The reasons are similar to the arguments for homosexuality being potentially moral. (Note, while you may disagree, this is called "answering the question...")
Scriptural reasoning against the practice is, frankly, thin.
You have basically two lines of Biblical argument.
First, rules based - there's some mentions in Deuteronomy (22:5) that sound like all the "don't eat shrimp" kinds of Jewish law restrictions we don't use under the new covenant; plus there are plenty of Biblical figures that didn't align with gender standards of the times that don't get called out on it, while Jesus says "don't worry about clothes" several times during his ministry. Deuteronomy 23:1-2 seems to say "no eunuchs" but Jesus in Matt 19:12 and Acts 8:27 kinda put that on blast. I think it's fair to say that without going in with a presupposition, there's not a clear Biblical red line here. (Even among our Jewish brethren that do hold to the law there's more complex views about what it requires...)
Second, there's the more general "but, God made them male and female."
Genesis 1:27 So God created mankind in his own image, in the image of God he created them; male and female he created them.
And its reiteration in Matt 19:4.
Yes, but we live in a fallen world now. People are born in all kinds of intersex manner (hermaphrodites etc.). The Bible isn't a science book, the sun doesn't go around the earth. The exact same chapter talks about "And God called the light Day, and the darkness he called Night: and the evening and the morning were the first day" but we don't refuse to recognize the other shades of daytime not enumerated there.
The LORD formed me in the womb (Psalm 139:13) but people get born with Down's syndrome and we take prenatal vitamins and some have birth defects we conduct operations to correct. This line of reasoning is a lot like "well woman was cursed to have pain in childbirth so painkillers aren't OK..." Sure, some fringe denominations believe that but it's not part of mainstream Christian thought.
If it's kind of unclear and mostly old-testamenty, what are we to do? Well, 1 Corinthians 8 and 10 give us some guidelines from the ol' eating meat sacrificed to idols question. My TL;DR - Some people think it's wrong, others don't, be convinced in your own conscience (but really, it's not, come on, God's bigger than that...) See also The Tyranny of the Weaker Brother.
Whereas Scriptural admonishments to love your neighbor, etc., are clear and compelling.
I'm Episcopalian, and we include LGBTQ+ folks including trans people, including for ordination (search "gender identity" in The Acts Of Convention for deets) and this is effectively the grounds for their and other denominations' stance of prioritizing love instead of exclusion. It's often just mentioned alongside general LGBTQ+ inclusion, see also Episcopal Church: Transgender Rights for Episcopal articles on the topic.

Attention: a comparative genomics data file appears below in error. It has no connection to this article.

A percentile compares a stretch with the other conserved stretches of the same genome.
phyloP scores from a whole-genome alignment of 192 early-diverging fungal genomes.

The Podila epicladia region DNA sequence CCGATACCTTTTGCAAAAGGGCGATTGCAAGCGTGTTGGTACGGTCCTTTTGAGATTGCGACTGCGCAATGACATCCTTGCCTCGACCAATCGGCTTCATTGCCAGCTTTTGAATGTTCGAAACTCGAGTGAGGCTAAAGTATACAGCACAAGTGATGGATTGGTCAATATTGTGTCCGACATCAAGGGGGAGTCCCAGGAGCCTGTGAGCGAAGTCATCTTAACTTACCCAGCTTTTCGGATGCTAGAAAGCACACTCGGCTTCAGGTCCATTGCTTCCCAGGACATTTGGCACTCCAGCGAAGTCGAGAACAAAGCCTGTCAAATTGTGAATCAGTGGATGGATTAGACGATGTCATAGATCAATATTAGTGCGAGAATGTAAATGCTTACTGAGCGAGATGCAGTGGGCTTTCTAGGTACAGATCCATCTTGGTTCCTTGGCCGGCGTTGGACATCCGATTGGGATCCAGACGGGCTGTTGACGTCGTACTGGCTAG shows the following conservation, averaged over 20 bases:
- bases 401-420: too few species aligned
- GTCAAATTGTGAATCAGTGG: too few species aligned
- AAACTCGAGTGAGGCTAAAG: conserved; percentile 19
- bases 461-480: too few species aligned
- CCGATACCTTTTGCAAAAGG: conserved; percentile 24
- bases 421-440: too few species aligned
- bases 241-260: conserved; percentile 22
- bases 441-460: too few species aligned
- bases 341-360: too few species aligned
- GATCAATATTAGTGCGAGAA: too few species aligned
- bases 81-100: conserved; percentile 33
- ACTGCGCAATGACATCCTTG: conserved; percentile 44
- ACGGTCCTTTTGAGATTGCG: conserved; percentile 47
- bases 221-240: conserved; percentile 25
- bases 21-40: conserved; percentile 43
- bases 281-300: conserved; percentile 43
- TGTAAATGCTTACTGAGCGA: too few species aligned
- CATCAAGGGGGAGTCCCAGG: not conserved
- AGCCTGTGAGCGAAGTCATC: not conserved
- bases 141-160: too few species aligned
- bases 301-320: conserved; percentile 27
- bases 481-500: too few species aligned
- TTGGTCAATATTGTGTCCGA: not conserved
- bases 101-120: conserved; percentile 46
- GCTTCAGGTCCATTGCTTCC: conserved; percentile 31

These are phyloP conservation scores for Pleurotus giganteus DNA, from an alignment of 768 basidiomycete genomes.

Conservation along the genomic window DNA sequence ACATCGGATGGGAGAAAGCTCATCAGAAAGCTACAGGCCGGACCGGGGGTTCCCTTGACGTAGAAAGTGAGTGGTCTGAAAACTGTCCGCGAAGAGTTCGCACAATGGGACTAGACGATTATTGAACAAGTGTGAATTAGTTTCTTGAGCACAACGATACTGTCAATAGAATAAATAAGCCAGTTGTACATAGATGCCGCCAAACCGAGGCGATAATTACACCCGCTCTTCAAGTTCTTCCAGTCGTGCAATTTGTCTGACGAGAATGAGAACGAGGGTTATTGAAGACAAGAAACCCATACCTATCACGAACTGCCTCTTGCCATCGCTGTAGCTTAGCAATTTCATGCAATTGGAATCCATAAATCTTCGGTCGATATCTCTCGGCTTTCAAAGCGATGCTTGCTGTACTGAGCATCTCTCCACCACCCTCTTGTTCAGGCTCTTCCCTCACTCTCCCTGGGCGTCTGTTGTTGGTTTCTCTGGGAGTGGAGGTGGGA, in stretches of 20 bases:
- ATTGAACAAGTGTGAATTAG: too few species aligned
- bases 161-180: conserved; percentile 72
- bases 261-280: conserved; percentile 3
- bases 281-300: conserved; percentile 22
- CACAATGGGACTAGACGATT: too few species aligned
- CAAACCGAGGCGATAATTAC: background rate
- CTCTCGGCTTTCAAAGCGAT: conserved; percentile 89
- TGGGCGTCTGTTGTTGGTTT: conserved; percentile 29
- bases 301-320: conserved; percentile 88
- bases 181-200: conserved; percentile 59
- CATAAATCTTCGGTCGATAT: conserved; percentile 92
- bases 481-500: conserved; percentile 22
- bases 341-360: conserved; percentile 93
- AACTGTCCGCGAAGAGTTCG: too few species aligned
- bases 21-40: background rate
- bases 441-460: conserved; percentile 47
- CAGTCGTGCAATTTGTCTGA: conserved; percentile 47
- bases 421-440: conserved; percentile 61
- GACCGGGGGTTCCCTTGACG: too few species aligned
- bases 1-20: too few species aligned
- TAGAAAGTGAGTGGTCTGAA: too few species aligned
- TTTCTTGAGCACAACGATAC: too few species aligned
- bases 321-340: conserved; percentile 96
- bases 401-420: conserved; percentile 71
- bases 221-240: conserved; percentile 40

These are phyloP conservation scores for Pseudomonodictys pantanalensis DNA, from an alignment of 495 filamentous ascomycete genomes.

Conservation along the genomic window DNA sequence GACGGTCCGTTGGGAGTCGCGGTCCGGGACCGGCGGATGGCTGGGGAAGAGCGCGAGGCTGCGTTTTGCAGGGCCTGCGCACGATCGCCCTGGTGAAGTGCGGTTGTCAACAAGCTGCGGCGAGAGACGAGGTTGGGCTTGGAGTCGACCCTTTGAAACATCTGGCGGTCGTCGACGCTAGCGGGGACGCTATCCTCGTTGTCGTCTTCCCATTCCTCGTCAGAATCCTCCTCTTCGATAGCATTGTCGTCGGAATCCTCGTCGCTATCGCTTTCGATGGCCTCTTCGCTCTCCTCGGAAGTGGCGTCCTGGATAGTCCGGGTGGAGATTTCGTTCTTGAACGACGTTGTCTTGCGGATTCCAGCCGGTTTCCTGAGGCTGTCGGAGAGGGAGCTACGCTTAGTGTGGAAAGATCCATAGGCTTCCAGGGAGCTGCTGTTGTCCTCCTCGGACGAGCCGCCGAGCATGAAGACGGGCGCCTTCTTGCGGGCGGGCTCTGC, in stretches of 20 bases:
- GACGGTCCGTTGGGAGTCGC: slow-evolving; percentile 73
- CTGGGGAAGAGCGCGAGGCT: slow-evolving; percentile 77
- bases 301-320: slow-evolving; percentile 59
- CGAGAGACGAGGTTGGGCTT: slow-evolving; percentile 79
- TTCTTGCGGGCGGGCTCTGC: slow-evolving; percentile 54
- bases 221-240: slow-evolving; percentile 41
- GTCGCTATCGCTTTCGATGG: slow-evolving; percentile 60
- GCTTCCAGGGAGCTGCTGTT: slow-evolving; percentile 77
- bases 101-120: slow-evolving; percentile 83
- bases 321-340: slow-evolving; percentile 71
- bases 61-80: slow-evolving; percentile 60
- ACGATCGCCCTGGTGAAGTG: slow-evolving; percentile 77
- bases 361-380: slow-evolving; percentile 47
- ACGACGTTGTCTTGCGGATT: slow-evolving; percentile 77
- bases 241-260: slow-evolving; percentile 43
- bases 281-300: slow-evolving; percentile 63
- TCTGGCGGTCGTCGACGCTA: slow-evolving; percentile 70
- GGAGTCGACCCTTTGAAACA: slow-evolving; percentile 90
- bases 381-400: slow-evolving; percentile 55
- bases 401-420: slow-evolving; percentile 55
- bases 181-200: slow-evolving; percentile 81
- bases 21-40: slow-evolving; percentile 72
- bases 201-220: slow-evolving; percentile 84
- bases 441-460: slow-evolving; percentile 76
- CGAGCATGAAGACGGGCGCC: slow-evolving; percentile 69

Same deal with, for example, the Presbyterian Church that I was a youth minister for back in the '90's. Many professional theologians better trained than your uncle on Facebook have evaluated it and come to the same conclusion, so it seems to me in the scope of mainstream Protestant Christian practice.
So TL;DR many Protestant church theologians say God's love and community
a) includes even sinners, duh and
b) it's not real clear this is a sin.
What's The Real Question Here?
Of course most people asking whether being transgender etc. is moral aren't asking because they are trans and really want to know if it's a sin. They want to know if they can be rude to, discriminate against, etc. those who are.
There is a super clear Biblical answer to this and the answer is no. An even basic canvas of the Gospels reiterates how Jesus eats with prostitutes and sinners. Lying, theft, and adultery are big 100% clear Christian no-nos, but you don't publicly attack those people. Catholics don't believe in divorce, but if someone's divorced and remarried, the Church may not recognize it, but they are still referred to as "Mr. and Mrs. Whatnot."
Every generation you can pick some Bible verses and use them to abuse those who are different - from actors and scientists in the more medieval times to women who work or have short hair, or black people who are uppity enough to not want to be slaves or have interracial marriages, or dance, or plan the devil rock and roll music with the gee-tar, or any number of similar things.
Matthew 7:4 How can you say to your brother, 'Let me take the speck out of your eye,' when all the time there is a plank in your own eye?
Seems to me there's plenty of murder, greed, lying, cheating, and so on to be up in arms about, things that are restated scores of times as being really actually bad, and past that maybe treat everyone polite and realize that you may think they dress funny or their food is weird or their car is too ostentatious or they date someone you don't like, but that's all down in the small details of being a loving Christian community. Because that's more important than whatever picky little point you want to make so bad.
That's the point of a lot of the other Episcopal etc. church rulings against discrimination, bathroom laws, and so on - whether you believe transgenderism etc. are moral or not, you are responsible for having a Christian response to it yourself, and what that is is writ pretty large across the Bible.
Matthew 22:36-40 "Teacher, which is the greatest commandment in the Law?” Jesus replied: “'Love the Lord your God with all your heart and with all your soul and with with all your mind.’ This is the first and greatest commandment. And the second is like it: ‘Love your neighbor as yourself.’ All the Law and the Prophets hang on these two commandments.”